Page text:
Scaling Local Production? Fisher and SpotMixer Boost Video Creation Opportunities for Local Advertisers in Seattle and Bakersfield

While this news has been out for a little while, we thought it was interesting that a company with powerful TV assets would initiate a deal with a company that provides high-quality, affordable video commercial content for local advertisers. After all, isn’t this what TV has been doing since the ’40s. What gives?

Anyone who’s ever sold or sold against TV operators knows the costs of commercial production can be a deal killer. TV sales executives try their hardest to find ways to bury the costs of production in their schedules, but that doesn’t always work. Other media reps also understand the process and sell against TV by scaring local advertisers about those production costs. It’s been going on forever. 

So, what’s new? TV stations are now involved in many more multiplatform selling opportunities than ever, and Fisher Communications is no exception. Video is a critical and highly seductive element in the minds of most advertisers and an enormously effective advertising tool whether used on air or online. Simply put, local production houses are not equipped to scale to meet the new demand for on-air and online video. The turnaround time and costs associated with doing local production are burdens for both the station and advertiser. The Fisher deal with SpotMixer allows their sales teams to put commercials together on their connected devices right in the showroom of the advertiser, if needed.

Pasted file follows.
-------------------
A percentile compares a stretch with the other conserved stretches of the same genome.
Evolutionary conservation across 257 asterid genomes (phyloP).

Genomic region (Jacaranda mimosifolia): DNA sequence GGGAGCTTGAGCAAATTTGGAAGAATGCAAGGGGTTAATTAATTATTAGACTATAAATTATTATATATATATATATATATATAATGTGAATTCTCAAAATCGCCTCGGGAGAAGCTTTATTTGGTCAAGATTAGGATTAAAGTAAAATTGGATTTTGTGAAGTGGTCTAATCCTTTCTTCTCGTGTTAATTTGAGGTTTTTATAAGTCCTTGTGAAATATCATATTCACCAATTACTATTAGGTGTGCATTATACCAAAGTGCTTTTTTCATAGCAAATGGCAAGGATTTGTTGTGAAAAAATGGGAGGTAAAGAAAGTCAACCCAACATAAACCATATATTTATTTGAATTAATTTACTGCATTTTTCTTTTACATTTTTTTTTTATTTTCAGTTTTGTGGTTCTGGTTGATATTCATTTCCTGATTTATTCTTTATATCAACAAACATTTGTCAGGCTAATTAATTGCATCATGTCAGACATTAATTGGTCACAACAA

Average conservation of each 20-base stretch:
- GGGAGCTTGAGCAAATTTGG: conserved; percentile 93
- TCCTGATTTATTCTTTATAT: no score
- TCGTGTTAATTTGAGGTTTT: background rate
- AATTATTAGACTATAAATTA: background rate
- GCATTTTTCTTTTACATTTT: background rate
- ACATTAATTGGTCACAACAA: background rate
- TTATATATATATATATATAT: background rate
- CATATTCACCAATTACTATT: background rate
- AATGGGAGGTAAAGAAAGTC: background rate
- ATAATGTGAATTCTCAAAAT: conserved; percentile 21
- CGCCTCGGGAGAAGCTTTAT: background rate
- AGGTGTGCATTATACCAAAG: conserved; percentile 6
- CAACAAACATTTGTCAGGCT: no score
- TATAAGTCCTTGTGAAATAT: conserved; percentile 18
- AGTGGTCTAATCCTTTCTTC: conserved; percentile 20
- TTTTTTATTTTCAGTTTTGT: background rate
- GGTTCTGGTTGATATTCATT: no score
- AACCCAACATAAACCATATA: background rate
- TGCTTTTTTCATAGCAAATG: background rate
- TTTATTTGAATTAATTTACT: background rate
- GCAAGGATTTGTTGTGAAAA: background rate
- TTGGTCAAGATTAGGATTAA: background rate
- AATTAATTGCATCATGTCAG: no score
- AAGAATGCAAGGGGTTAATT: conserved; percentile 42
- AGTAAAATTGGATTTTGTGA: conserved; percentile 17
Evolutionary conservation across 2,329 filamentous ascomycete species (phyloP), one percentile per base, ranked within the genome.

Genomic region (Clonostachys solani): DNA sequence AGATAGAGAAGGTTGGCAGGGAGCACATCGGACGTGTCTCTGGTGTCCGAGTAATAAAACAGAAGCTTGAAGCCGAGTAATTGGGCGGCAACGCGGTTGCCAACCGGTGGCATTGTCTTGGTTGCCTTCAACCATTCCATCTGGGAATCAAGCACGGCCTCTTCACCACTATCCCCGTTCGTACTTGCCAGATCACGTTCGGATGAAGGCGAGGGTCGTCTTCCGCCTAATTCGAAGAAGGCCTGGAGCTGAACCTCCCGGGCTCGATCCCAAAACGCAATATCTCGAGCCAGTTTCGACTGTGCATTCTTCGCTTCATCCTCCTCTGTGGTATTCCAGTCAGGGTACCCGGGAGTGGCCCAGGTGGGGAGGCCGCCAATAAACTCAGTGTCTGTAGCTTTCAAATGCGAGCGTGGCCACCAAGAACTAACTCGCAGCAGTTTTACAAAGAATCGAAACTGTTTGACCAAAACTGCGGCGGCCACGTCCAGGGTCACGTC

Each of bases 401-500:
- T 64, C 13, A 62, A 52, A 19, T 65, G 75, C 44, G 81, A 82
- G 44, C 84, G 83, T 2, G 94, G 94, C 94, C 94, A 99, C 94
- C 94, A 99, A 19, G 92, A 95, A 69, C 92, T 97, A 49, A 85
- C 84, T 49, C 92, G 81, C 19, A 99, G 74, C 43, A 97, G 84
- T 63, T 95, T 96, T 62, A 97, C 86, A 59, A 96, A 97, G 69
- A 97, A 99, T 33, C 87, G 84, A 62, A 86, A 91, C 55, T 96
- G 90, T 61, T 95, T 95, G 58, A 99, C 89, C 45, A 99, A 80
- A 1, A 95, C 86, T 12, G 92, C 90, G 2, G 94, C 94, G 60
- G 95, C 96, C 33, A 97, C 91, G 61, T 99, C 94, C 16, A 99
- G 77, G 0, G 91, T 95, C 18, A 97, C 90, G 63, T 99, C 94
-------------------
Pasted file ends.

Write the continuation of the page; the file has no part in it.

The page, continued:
For years, newspaper and radio reps have always been instructed about the power of the spec ad to close a deal. With this arrangement, TV and online reps working for Fisher have the same power at their disposal without costing the station thousands of dollars in time and effort, while providing a video that any business owner would be pleased to have carry his or her brand and identity.

Further, this lower cost option allows Fisher to extend the power of video to a lot of smaller local clients that might have had “video envy” over the years. Other local media companies have also been tying up with video providers over the past few years, but this is clearly local TV’s space to defend.

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